This month in Fringe Foodies – our new blog about creative types with a passion for what’s on their plate – we chat to Nicole Gulotta, the writer, home cook and poetry fiend behind literary food blog Eat This Poem.
By
Fringe Foodies

16 Jan 2015 - 10:25 AM  UPDATED 3 Aug 2015 - 4:37 PM

You joined the food blog club in 2007 with a different background to most. Tell us about it. I started my first blog, Cooking After Five (now archived), at the suggestion of a friend. I had recently completed graduate school (my background is in poetry and creative writing) and was in the process of deciding what I wanted to do next. I had always loved the intersection of writing and photography, and food was starting to take prominence in my life, so it was an opportunity to practice all three of these interests at once. After several years of being immersed in food writing, I was aching for poetry in a new way and found a way to merge the two together. That’s when Eat This Poem was born.

 

How did you discover your love for food poetry? I’ve loved poetry for as long as I can remember, but I didn’t start paying attention to food references until much later. As I began cooking more and writing a food blog, food naturally became a driving force in my life, so when I started to read poetry again after a bit of an absence, the references stuck out more than they had previously. So much poetry is about storytelling and celebrating small moments that are often overlooked. Food is a huge part of our lives, whether or not we’re paying close attention, and I love how it can provide meaning in a poem.

 

Name your top five food poems. Pablo Neruda has many I return to again and again, like “Ode to a Large Tuna in the Market,” and lately I discovered the sweet romance of “Buckwheat” by Carl Sandburg [Nicole pairs this piece with cold soba salad with shrimp]. I could probably devote an entire blog to pairing Jane Hirshfield poems with recipes. Her often short, spare poems are scattered with food imagery, like “Two Washings” (paired with a hearty bean and mustard greens stew) and “Tree” (paired with roasted pepper and lentil soup). If forced to choose a favourite, I’d pick “The Bight” by Elizabeth Bishop. Although it doesn’t have an explicit food reference, her descriptions of being on the shore while watching fishing boats come in is so transporting. You are there with her to observe all the “awful but cheerful” activity, and can easily imagine a small shack selling lobster rolls or a chef buying fish for his restaurant that evening. It’s become something of a ritual to read it every year on my birthday and bake her brownies for the occasion.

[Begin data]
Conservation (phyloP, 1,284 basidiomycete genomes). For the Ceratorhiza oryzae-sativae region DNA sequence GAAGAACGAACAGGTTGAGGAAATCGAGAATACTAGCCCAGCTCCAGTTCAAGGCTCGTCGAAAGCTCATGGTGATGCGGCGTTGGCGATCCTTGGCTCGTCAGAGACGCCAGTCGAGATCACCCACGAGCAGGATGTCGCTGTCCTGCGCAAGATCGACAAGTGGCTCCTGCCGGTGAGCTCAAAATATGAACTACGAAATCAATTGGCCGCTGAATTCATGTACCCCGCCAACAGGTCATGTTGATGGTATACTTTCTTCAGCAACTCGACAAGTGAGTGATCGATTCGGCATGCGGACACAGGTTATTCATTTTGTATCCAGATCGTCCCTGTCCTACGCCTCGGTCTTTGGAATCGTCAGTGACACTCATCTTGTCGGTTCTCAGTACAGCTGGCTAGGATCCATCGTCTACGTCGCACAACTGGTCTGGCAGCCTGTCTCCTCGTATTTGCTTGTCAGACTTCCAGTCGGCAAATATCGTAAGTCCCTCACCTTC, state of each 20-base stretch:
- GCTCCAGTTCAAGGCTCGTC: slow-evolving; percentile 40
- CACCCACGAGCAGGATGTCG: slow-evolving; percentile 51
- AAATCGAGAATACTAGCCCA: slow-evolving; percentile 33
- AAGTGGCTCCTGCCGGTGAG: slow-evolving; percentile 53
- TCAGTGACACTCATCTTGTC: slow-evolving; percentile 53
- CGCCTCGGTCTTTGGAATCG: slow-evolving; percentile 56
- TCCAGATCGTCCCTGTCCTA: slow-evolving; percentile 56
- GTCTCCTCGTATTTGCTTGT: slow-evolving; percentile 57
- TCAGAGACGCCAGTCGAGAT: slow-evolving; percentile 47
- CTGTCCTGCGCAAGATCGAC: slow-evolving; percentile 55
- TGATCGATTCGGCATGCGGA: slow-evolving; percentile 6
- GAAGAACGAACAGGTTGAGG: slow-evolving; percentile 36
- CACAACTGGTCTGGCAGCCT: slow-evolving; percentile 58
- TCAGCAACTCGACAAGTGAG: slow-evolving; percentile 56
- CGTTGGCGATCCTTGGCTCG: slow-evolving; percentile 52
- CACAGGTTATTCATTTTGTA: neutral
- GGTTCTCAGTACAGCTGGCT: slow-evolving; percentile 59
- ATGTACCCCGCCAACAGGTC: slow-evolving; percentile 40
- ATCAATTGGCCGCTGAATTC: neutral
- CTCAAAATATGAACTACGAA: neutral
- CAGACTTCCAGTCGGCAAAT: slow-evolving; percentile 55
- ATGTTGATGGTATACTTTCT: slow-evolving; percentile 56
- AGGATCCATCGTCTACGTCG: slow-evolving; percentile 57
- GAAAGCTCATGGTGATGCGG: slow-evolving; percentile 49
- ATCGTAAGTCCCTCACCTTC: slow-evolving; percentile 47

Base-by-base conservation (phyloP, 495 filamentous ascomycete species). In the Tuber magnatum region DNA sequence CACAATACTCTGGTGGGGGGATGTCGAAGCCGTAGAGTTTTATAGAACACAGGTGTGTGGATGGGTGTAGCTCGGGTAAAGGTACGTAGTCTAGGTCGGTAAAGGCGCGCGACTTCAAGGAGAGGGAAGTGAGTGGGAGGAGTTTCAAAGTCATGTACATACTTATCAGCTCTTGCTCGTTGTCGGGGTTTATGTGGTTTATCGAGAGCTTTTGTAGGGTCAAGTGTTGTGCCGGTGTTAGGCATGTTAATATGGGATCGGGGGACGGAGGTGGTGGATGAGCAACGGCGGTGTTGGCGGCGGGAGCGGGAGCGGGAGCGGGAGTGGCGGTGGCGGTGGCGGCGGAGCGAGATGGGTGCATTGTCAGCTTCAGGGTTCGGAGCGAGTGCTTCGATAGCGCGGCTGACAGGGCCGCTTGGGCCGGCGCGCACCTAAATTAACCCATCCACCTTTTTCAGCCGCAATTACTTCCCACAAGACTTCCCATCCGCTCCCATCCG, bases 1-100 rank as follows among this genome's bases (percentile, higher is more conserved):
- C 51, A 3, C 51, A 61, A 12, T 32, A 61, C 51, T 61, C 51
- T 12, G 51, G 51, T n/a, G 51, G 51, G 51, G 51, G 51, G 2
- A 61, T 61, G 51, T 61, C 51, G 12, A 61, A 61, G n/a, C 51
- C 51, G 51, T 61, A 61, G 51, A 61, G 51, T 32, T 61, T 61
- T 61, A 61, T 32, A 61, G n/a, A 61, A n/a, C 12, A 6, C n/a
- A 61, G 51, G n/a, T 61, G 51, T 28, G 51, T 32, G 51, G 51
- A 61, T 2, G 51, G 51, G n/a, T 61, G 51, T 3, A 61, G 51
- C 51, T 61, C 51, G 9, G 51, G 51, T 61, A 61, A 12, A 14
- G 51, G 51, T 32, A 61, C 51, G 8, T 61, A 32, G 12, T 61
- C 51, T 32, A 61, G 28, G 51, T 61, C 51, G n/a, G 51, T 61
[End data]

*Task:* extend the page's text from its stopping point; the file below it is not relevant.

"So much poetry is about storytelling and celebrating small moments that are often overlooked. Food is a huge part of our lives, whether or not we’re paying close attention, and I love how it can provide meaning in a poem."

You’ve labelled yourself a “cover-to-cover cookbook reader”. Do you enjoy the linear arc of a tome or are you just incredibly methodical? I love the linear arc! Just like a collection of poetry, I believe the recipes and stories are placed in a specific order for a reason, and I love going through the experience the writer meant for readers to have. After that, of course I flip through a cookbook freely when I’m looking for recipes or getting ideas, but I like to honour the complete work during the first read.

 

Which cookbooks do you always come back to? Nigel Slater is a favourite writer of mine. In particular, The Kitchen Diaries is wonderful because it’s segmented by month, so if it’s February, I’ll open and read that section and pick something comforting and warm to make, and if it’s summer I’ll read about his abundant garden while snacking on a bowl of tomatoes sprinkled with sea salt. I also really enjoy Heidi Swanson’s cookbooks. They’re a beautiful extension of her blog 101 Cookbooks, and always offer simple, wholesome recipes I rely on for weeknight cooking.

 

What’s more likely to bring you to tears – raw onion or a poignant poem? My contact lenses often shield me from the burn of raw onions, so I’m lucky in that way! It’s rare, but a poem can certainly make my eyes a bit misty. I once took a writing seminar where my professor was reading Frank O’Hara’s “The Day Lady Died” to class and his voice quivered to the point that he asked the student sitting beside him to finish the poem. There wasn’t a dry eye in the room.

 

Name three food or literary blogs we should be following. I love Paper and Salt for how Nicole weaves literary history with food. She pours through letters and biographies to uncover the favorite foods of writers, then recreates them in her own kitchen. Orangette continues to be a long-time favorite. I love how Molly’s posts are personal yet approachable, and always about far more than the food on the table. I tend to feel like she’s writing a note just to me. For fiction-loving readers, Cara keeps the book club-turned blog Yummy Books, where she shares favorite epicurian scenes from literature and offers recipes to go with them.

 

Describe yourself in a haiku.

Standing by the sea

I breathe in damp, salty air

rush home to steam clams

 

 

Recipe from Eat This Poem

Cold soba salad with shrimp

 

Fringe Foodies Editor Siobhan Hegarty

 

In our new monthly blog, Fringe Foodies, we interview creatives, artists, designers, writers and poets about their affinity with all things edible. From the printed page to sculptures and soundwaves, we discover the myriad ways food can be created, celebrated and consumed.